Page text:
Oxhill News

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South Warwickshire, England.

The Oxhill News

December 2006

This months News



Nature Notes

The month of Christmas or in Gaelic, An Mos Marbh – the dead month.  The 21 December is the winter solstice and also the Feast of St Thomas the Apostle:

St Thomas grey, St Thomas grey
The longest night and the shortest day

He is the “doubting Thomas” who questioned the resurrection and is the patron saint of carpenters and masons.  All over England, poorer women and children went “Thomassing” on this day for Christmas “goodenings”, especially wheat for frumenty and flour for Yule bread.

While walking down Main Street the other morning I was surprised to see a Pied Wagtail moving ahead of me.  Although a common bird I don’t see them very often in Oxhill.  The bird’s smart black and while plumage of summer turns a greyer tone in winter – sort of “shop soiled”.  It has a typical wave-like bounding flight and when in flight utters a brisk cheerful double note ‘chissick chissick’.  Apparently a prominent ornithologist, interviewed on radio, said his pet name for the Pied Wagtail was the Chiswick Flyover because of its habit of leapfrogging past you as you walk, calling loudly.

The Pied, Grey and Yellow Wagtail are all often referred to as Water Wagtail, but the Pied Wagtail is the least restricted to water, particularly where it has adapted to an urban or suburban way of life.  However, they are attracted to areas where there is water; gravel pits, reservoirs or park lakes.  They also seem to be attracted to car parks perhaps because of large puddles after rain storms, and I have often watched enthralled at them picking dead insects off parked cars.  On occasions I have also observed them flying aggressively at reflections of themselves in car mirrors or windows.  I assume they think they are chasing off competition for their larder of insects:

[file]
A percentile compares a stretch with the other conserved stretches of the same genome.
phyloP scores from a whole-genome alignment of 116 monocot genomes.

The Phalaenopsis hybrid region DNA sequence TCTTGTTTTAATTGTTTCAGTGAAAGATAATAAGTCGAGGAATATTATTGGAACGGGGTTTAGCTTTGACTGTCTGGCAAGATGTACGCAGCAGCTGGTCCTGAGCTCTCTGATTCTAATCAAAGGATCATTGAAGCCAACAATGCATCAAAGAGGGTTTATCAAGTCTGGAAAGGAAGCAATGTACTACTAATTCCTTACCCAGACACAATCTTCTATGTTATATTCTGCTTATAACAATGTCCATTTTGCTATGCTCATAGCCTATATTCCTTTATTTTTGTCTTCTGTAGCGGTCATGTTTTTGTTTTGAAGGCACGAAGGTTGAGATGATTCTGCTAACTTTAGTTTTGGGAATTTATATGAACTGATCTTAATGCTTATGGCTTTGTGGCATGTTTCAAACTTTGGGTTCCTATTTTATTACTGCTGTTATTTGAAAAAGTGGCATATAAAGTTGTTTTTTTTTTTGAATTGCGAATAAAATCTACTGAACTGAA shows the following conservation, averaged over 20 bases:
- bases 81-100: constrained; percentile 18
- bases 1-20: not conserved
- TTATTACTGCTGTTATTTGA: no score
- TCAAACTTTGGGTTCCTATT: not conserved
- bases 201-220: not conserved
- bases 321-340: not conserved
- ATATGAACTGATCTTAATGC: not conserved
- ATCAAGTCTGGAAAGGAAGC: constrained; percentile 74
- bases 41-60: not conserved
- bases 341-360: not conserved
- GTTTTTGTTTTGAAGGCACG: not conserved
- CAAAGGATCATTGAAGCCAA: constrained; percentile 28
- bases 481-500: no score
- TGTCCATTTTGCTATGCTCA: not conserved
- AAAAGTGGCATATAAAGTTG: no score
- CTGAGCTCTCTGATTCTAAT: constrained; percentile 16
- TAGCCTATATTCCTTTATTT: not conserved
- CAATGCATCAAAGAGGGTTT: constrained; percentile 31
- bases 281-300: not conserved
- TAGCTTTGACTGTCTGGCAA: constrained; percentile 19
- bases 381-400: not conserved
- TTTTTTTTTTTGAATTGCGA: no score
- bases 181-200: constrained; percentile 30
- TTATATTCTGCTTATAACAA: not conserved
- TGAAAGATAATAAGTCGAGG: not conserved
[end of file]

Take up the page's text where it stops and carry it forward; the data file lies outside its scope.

Little trotty wagtail, he went to the rain,
And tittering, tottering sideways he near got straight again
He stopped to get a worm, and look’d up to catch a fly
And then he flew away ere his feathers they were dry

John Clare

Great excitement in the Moore household, when a female Goldcrest (Regulus regulus) alighted on to a branch inches away from the window of the summerhouse.  This diminutive bird, together with the Firecrest, is the smallest bird to be found in Britain.  Barely 9 cm in length, many of its colloquial names reflect its size: Wood Titmouse, Golden Wren, Thumb bird, and Tidley finch.  As we watched we could clearly see its head markings if lemon yellow (male, bright orange yellow) offset by a line of black.  These birds are predominantly creatures of conifer forests and plantation.  You hear them before you see them, and in fact you rarely see them as they favour tree tops and will flit from tree to tree in search of spiders, insects, and their eggs and larvae.  Like the tit family they are quite adept at feeding upside down.  The song is a rapidly repeated high pitches ‘sisi’ ending in a squeaking twitter.  I have heard them several times this year in and around Oxhill, but only once, many years ago, seen them.  Being insectivorous and so small, they are extremely susceptible to severe winters and in the past their numbers have on occasion been severely decimated.

When buying bird food, always try and buy several different mixes so you are catering for the grain eating, fruit eating, and insect eating birds.  The number of Goldcrests has happily now increased more than tenfold since the late sixties, so let’s hope this continues, and now the leaves are off the trees, you may get to see one.

 When ordering your turkey or goose for Christmas, bear a thought for one Reginald de Cornhill, who on 17 December 1213, was ordered to start preparing for King John’s royal Christmas feasting.  The enormous grocery list included “twenty hogsheads of wine, costly, good and new, both Gascony and French wines” also “200 head of pork, 1000 chickens, 500 pounds of wax (?), 50 pounds of pepper, 2 pounds of saffron, 100 pounds of almonds, good and new, 100 ells of linen cloth to make table cloths”.  The requisition concluded “Ye shall send thither 15,000 herrings and other fish, and other victual as Phillip de Laugeburgh shall tell you”.  One would imagine Reginald was mightily please he wasn’t footing the bill.

Have a jolly Christmas.

Grenville Moore

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Last modified: December 01, 2006